Via Emmett Environmental Law and Policy Clinic

The Emmett Environmental Law & Policy Clinic has released its new report, “Detecting Lead In Household Tap Water: Sampling Procedures for Water Utilities,” which makes recommendations for how water utilities should sample household tap water to monitor the level of lead in their customers’ drinking water. The paper primarily focuses on sampling carried out by utilities for purposes of Lead and Copper Rule (LCR) compliance.

The details of when and how utilities collect water samples can dramatically influence the levels of lead that those samples contain. Some sampling methods risk significantly underestimating the lead levels to which customers may be exposed.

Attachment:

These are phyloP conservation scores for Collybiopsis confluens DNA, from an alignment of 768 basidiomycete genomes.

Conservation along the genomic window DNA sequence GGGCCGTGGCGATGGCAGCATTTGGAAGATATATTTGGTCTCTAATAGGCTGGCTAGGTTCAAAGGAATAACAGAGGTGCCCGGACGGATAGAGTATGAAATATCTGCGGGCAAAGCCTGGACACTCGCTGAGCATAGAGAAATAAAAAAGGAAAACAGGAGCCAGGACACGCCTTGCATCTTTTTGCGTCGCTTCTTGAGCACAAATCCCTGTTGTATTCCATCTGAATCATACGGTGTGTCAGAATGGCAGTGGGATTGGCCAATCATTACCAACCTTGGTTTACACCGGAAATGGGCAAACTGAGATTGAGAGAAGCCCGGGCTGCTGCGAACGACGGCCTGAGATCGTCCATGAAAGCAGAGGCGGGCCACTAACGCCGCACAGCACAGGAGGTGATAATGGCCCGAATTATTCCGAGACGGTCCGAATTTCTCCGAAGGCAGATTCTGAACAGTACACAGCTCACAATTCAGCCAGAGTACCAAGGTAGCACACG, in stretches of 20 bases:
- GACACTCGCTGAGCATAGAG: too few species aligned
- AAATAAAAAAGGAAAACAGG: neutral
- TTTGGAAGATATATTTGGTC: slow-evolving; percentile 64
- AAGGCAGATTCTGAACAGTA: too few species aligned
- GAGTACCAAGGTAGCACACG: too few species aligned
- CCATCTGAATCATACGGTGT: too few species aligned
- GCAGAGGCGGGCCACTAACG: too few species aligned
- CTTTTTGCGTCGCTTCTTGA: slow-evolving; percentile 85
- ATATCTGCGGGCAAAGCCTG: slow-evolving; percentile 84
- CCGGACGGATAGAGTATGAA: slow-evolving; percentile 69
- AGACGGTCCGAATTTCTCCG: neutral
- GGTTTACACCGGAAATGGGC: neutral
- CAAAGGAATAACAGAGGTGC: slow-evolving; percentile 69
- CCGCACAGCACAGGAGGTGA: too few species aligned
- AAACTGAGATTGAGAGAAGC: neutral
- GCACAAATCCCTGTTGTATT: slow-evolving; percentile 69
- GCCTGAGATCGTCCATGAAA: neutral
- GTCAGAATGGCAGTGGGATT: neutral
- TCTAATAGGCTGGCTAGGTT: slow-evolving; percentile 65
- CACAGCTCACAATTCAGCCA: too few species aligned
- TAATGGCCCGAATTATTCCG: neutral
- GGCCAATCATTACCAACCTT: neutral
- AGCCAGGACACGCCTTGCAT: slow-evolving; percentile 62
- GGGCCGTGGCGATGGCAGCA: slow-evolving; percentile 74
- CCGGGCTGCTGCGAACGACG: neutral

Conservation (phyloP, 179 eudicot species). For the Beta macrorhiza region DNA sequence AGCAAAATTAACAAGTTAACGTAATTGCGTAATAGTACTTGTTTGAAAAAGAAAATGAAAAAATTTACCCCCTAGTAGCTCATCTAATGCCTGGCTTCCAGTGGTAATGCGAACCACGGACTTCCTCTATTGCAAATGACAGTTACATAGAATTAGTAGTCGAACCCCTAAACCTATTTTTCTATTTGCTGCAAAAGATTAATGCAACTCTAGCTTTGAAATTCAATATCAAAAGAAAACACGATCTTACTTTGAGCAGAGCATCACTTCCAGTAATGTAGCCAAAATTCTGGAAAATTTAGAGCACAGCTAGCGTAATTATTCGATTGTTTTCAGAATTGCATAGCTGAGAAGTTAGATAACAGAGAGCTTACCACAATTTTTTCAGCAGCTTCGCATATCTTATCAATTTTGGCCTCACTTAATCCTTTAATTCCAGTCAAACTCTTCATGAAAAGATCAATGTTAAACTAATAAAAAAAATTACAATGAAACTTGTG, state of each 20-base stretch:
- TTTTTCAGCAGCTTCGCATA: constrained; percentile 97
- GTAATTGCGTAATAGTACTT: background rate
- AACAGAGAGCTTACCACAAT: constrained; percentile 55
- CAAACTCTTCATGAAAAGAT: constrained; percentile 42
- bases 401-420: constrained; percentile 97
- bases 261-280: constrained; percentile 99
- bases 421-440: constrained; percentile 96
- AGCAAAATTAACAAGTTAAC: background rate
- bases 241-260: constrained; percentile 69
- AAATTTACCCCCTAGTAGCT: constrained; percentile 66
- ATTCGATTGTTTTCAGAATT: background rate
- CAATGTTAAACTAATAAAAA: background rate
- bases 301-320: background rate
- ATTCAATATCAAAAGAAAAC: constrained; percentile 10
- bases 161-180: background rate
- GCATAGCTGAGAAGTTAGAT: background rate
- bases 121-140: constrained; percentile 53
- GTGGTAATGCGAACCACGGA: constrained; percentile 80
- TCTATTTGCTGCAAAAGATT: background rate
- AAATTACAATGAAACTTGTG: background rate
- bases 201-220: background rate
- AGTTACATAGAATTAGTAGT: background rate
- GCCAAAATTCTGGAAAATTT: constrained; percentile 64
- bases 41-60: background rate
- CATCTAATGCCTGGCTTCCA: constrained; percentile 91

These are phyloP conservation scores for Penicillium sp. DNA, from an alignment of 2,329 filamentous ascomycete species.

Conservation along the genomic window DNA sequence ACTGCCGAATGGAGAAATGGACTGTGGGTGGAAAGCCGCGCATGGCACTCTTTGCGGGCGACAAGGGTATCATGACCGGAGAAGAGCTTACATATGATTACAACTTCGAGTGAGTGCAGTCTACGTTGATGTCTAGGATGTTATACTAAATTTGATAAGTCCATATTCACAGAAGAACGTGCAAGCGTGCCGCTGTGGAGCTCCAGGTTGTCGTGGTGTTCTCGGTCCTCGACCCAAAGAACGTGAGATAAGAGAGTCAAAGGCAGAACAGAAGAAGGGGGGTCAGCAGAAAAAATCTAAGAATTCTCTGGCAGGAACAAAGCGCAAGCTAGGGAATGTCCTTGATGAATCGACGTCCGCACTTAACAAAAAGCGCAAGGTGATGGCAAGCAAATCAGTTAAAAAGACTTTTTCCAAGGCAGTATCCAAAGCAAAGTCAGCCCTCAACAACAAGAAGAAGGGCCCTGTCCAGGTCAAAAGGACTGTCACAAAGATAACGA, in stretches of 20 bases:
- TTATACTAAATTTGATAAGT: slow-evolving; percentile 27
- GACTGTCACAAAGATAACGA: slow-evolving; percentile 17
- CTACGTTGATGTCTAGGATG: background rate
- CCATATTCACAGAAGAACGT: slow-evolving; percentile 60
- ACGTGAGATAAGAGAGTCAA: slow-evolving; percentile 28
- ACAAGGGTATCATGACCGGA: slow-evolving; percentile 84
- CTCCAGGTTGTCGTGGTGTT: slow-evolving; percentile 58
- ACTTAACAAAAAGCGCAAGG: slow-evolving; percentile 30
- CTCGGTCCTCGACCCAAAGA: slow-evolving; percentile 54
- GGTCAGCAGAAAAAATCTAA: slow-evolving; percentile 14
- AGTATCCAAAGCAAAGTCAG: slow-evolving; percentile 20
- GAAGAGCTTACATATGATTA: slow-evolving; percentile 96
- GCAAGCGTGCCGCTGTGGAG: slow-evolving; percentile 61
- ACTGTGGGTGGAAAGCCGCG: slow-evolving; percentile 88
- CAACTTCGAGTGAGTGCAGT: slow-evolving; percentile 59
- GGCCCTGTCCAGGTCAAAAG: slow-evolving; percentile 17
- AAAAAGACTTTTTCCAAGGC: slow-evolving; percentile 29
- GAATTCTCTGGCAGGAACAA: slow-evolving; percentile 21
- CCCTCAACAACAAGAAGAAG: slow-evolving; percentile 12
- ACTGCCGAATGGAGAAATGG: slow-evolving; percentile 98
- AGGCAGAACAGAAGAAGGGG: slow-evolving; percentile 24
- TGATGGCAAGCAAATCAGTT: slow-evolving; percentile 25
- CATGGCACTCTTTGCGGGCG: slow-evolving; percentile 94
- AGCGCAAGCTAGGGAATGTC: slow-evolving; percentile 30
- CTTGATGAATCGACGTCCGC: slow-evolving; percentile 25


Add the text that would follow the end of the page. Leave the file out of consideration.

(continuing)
The Clinic provides a series of recommendations covering all stages of the sampling process, including ensuring that sampling sites represent at-risk homes; determining the best time of year for sampling; instituting a minimum nine-hour stagnation period; instructing residents not to remove aerators and to use high flow rate when collecting samples; and collecting additional and sequential samples.

The paper was authored by Clinic student Joshua Kestin, JD ’18 and Deputy Director Shaun Goho.